HDR Tutorial - plus 15% off coupon for Photomatix!

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HDR Tutorial - plus 15% off coupon for Photomatix!

Postby ChinaMark » Wed Nov 14, 2007 4:41 am

NEW! Cameralabs readers can enjoy 15% discount when ordering Photomatix HDR software using the coupon code CameraLabs at checkout!

A tutorial for an earlier version of Photomatix follows:


I tried my first HDR image a few months ago and there weren't many simple, straight-forward guides out there so here is a simple step-by-step guide for beginners:

Basic requirements:
1) Three exposure bracketed photos with the shutter speed being the only element changing. The aperture, ISO setting and white balance should all be the same.

2) A tripod is preferable unless you have a very steady hand!

3) Software to process the images. For this guide I'm using HDRsoft's Photomatix Pro version 2.5.3 and Photoshop CS3 for final tweaks.

The images
Image
Shutter speed 1/1600 - Aperture F10 - ISO 160

Image
Shutter speed 1/4000 - Aperture F10 - ISO 160

Image
Shutter speed 1/400 - Aperture F10 - ISO 160

The process
Open up Photomatix and click 'HDR' then 'Generate'
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Click 'browse' and select the 3 images from your directory then click OK
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In this box 'Align source images' is checked by default and is best used for handheld shots. I usually check 'Attempt to reduce ghosting artifacts' too. At the bottom you can select either 'SRGB' or 'Abobe 1998' for the colour space you want to use. I rarely print images so I use SRGB for the web. When you're done, click OK
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A 32bit HDR image will be generated along with a small 'HDR viewer' box so that you can check to see if the images have aligned correctly. Once I've had a quick look at the small viewer box, I close it.
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This is the magical part! Click on 'HDR' then 'Tone mapping'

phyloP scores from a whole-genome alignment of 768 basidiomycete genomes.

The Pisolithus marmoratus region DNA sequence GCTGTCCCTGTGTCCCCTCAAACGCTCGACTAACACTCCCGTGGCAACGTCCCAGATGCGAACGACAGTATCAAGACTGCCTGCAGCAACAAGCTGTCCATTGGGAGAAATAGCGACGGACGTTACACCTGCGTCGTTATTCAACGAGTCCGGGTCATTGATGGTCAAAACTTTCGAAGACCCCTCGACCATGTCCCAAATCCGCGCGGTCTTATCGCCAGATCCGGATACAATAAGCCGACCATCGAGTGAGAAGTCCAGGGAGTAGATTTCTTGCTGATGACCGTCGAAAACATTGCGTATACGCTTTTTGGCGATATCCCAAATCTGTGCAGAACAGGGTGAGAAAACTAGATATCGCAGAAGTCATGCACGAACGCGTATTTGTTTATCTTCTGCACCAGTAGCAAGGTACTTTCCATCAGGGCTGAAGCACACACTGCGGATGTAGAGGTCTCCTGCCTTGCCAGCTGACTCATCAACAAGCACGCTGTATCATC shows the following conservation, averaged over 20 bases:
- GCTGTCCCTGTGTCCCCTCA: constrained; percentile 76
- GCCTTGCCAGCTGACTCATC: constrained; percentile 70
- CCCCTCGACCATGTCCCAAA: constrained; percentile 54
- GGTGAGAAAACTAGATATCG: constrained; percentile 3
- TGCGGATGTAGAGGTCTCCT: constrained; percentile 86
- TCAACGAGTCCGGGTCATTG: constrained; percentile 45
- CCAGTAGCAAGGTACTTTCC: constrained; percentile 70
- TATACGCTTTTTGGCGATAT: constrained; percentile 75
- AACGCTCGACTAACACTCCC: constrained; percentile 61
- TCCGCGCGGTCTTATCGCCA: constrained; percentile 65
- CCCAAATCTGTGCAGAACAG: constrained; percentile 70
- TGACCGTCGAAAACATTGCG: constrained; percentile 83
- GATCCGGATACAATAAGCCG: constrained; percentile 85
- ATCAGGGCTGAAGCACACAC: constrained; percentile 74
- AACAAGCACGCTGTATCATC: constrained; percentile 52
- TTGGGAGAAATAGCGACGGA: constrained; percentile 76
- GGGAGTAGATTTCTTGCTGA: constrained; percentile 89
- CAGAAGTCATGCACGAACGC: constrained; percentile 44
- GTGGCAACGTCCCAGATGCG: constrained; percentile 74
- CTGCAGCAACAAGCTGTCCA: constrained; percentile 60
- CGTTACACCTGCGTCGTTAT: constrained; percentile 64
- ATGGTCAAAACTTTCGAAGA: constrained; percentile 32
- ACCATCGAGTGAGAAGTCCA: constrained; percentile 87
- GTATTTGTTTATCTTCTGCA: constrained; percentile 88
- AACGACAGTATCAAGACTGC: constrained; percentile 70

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You will be presented with the tone mapped image and all the slider options to the left. There are 2 options for the tone mapping method used, 'Details Enhancer' and 'Tone Compressor' and in this example I have used 'Details Enhancer' which is the default and I think the best method.

To get a more detailed description of what each slider does, you can just hover your mouse over the slider. For this image I used the following settings:
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Image

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By using the sliders the image can be changed in many ways and the key is to keep experimenting with different settings as one setting won't apply to every image and it's also down to personal taste. This image has been very warmed up, but it could also look good cooled down by reducing the 'color' sliders. Once you're happy with the result you can save the image as either a 16bit or 8bit image.
Image

You may be happy with the final result produced from Photomatix, but for me, I prefer a little more punch so I opened up the image in Photoshop and made a small levels adjustment and increased the contrast and overall saturation:
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and the final result......

Image

Hope this tutorial helps people who have never tried HDR before. The biggest effects come from images of scenes with very high contrast in the beginning like standing in a dark cave and shooting out towards a bright scene outside the cave etc. However, it can also be great for bringing out the dynamic range in things like clouds in ordinary scenes like this one.
ChinaMark
 

Postby Gordon Laing » Wed Nov 14, 2007 6:40 am

Mark, that's fantastic - thanks!
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Postby seattlesteve » Wed Nov 14, 2007 6:53 am

Perfect! That's just what I was looking for, an easy to follow guide for creating HDR images. That final image you have is so much different from the original images. There's no way you could have come up with that kind of DR with any existing dslr.
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Postby zorro » Wed Nov 14, 2007 6:56 am

Excellent work Mark. Probably the best HDR tutorial out there. Good choice of source image too, turned out really good.

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Postby DavidL » Wed Nov 14, 2007 8:18 am

Thanks Mark
Now I can get my hands HDR-ed dirty..

Once I get a good subject, of course.